The results of the Montenegrin referendum were confirmed today and became official, thus, the republic became independent and the process of separation of the State Union of Serbia and Montenegro became official.
Independence of Montenegro, inevitable nourishes independence aspirations of other territorial entities across Europe and the World. The representatives of the Basque and Catalan territorial autonomies closely followed the Montenegrin referendum and the political climate evolving around this important event. Kosovo Albanians are hopeful that the independence of Montenegro will facilitate their speedy separation from Serbia and the Bosnian Serbs claim that they have right to vote on the future of the state of Bosnia and Herzegovina.
International law has very little to say on the legitimacy of a particular independence referendum, while constitutional orders of only few countries of the world consider secession a constitutional option.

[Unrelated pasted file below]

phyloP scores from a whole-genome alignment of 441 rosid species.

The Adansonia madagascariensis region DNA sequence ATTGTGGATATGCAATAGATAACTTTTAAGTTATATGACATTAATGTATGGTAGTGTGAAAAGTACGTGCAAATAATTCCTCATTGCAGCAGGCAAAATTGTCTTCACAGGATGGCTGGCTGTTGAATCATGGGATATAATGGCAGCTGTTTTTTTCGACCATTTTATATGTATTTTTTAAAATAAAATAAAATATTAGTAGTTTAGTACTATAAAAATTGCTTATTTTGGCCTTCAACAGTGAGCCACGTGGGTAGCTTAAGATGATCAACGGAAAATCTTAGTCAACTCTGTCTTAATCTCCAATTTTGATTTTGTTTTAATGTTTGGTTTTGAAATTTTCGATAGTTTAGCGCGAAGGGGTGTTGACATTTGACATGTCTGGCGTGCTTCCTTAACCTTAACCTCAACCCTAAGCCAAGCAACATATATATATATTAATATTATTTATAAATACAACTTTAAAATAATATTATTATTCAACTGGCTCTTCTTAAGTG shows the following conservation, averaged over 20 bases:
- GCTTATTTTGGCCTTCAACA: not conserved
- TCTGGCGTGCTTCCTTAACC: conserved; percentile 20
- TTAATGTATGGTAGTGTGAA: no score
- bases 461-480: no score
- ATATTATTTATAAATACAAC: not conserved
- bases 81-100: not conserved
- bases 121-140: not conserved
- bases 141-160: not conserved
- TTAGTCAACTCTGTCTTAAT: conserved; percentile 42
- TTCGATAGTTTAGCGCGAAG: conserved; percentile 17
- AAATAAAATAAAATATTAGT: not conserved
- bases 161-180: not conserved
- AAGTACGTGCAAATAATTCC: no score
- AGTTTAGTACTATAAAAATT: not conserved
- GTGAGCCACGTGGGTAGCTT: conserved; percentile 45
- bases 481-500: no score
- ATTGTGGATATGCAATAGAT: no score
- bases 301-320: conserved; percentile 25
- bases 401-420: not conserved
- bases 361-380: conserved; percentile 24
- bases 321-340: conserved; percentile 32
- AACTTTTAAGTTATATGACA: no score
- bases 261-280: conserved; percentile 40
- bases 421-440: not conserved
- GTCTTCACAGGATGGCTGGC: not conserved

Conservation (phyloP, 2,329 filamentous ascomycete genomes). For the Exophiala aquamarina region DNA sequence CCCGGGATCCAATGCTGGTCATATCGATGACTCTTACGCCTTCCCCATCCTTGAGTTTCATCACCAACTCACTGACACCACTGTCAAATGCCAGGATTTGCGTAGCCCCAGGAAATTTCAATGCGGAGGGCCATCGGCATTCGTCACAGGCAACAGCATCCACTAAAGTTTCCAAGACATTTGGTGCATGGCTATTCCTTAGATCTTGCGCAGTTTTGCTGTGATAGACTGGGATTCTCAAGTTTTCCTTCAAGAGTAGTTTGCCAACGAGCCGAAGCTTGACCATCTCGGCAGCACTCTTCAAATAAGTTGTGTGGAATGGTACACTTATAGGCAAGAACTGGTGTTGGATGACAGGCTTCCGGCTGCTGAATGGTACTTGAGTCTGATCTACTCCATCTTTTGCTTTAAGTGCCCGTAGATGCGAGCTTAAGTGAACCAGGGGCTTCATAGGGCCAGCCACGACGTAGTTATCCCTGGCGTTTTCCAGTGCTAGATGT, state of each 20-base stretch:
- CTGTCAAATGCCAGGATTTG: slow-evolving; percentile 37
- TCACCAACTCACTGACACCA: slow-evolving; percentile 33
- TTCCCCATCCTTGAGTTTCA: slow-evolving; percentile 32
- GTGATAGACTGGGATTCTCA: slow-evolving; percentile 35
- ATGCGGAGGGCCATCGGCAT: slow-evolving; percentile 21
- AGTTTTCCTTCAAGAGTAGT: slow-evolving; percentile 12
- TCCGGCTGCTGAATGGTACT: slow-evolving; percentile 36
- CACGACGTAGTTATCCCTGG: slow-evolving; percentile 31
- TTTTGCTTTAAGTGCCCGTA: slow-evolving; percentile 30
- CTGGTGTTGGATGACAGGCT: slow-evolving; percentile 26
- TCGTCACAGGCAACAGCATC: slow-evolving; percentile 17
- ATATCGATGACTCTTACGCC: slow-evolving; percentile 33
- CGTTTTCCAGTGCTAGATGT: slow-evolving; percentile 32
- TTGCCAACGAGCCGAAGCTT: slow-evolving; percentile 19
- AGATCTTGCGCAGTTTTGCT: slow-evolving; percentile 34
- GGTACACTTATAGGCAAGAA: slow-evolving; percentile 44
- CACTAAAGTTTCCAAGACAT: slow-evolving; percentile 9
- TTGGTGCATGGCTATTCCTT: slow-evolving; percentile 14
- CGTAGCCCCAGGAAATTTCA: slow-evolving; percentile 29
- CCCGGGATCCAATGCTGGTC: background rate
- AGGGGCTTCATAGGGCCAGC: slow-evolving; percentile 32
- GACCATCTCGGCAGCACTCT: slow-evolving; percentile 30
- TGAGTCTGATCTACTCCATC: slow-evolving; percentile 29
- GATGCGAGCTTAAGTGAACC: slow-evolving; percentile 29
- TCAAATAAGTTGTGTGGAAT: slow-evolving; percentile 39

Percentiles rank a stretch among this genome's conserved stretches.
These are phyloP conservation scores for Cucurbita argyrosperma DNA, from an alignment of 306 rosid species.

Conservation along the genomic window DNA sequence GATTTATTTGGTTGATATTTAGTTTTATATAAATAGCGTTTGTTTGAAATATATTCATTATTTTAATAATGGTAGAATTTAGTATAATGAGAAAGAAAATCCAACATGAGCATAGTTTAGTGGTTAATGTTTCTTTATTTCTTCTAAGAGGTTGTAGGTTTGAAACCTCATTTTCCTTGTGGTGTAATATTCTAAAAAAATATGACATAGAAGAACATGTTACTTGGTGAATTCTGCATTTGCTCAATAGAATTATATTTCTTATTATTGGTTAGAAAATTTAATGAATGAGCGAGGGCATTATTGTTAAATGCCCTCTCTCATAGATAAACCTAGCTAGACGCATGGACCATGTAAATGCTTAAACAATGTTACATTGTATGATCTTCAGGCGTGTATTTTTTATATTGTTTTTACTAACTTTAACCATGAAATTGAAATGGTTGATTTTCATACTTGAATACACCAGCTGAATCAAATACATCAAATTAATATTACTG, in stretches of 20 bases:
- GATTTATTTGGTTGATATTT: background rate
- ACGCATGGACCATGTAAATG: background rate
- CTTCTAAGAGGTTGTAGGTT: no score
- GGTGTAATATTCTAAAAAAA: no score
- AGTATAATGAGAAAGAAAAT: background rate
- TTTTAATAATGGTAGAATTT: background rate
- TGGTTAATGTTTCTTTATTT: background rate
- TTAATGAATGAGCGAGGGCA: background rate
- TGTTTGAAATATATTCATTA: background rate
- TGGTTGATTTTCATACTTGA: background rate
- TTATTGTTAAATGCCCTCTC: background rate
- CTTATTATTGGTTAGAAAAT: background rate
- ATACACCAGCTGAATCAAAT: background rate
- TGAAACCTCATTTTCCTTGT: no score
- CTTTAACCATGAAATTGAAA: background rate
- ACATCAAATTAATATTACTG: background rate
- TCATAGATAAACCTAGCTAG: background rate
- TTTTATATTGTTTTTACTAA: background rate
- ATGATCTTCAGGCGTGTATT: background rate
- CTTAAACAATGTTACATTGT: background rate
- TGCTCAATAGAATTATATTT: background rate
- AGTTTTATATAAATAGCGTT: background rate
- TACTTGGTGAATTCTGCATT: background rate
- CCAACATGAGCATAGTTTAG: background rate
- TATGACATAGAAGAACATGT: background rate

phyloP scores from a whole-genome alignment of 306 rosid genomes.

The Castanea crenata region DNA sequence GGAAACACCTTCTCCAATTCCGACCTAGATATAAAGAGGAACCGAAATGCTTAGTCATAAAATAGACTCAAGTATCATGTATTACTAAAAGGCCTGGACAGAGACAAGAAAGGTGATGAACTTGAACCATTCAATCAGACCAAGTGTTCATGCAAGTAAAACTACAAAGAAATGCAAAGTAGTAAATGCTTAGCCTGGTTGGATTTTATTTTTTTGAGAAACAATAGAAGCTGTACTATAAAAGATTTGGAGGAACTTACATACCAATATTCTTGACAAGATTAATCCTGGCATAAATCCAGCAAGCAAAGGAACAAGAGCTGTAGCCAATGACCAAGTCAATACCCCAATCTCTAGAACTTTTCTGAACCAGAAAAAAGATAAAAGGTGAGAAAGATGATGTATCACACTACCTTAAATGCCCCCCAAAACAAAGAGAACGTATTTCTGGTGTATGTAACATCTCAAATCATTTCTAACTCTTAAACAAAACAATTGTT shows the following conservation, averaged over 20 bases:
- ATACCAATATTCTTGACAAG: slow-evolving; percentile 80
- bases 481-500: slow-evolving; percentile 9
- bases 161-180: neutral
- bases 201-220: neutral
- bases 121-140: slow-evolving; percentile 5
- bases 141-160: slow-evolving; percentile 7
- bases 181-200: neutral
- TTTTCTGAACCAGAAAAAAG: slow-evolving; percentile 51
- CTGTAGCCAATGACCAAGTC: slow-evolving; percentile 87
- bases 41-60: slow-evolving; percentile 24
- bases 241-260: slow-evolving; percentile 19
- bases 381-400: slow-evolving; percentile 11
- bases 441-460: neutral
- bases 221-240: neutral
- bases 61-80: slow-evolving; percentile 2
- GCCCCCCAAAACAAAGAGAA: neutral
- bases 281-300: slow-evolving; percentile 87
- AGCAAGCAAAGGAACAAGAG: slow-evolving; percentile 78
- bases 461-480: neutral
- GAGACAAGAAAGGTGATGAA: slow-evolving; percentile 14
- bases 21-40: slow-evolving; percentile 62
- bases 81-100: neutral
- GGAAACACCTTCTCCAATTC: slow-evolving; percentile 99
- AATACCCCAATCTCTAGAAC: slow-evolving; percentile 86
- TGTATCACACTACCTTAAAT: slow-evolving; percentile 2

The international community considers the independence of Kosovo a legitimate option while it has a diverse opinion in the case of the Serbian entity in Bosnia-Republic of Srpska. Looking at the legal arguments strictly speaking none of the two have the right to secede. Kosovo was an autonomous province of Serbia in the constitutional order of the Socialist Federative Republic of Yugoslavia, and as such it did not have the right to secede. Such right belonged only to the Republics. The arguments that Kosovo was de facto granted a status of the republic with the right of veto in the executive body of the ex-Yugoslavia, remains weak in this context. In the case of Bosnia and Herzegovina, the legal argument is similar. However, why is the constitutional order of a undemocratic communist state as the ex-Yugoslavia was, considered as a legal precedent in this case? Could the after Dayton territorial delimitation of Bosnia become legitimate over the passage of time in such a way as to allow the independence referendum for the Bosnian Serbs and Croats? Not now, but in 20 years time, when the current constitutional order of Bosnia becomes not only a legal but also a social and political fact. All these are questions that will be on the top of the political agenda in these countries for the years to come. Independence of Montenegro, whether one wants to admit it or not, will certainly have implications on the case of Kosovo and possibly Bosnia. Montenegro’s independence still found grounds in the legal system of the state of ex-Yugoslavia. In Kosovo, this is clearly not the case. Granting Kosovo independence without the consent of Serbia will be crossing of the Rubicon, and no one could stop the Bosnian Serbs (and Croats) to dissolve the state of Bosnia and Herzegovina. The independence of Montenegro, finally completed the series of legal sucessions of the ex-Yugoslav republics. Going beyond it would mean creating a precedentand a wholy novel legal practice, appealing to many independence movements around the world.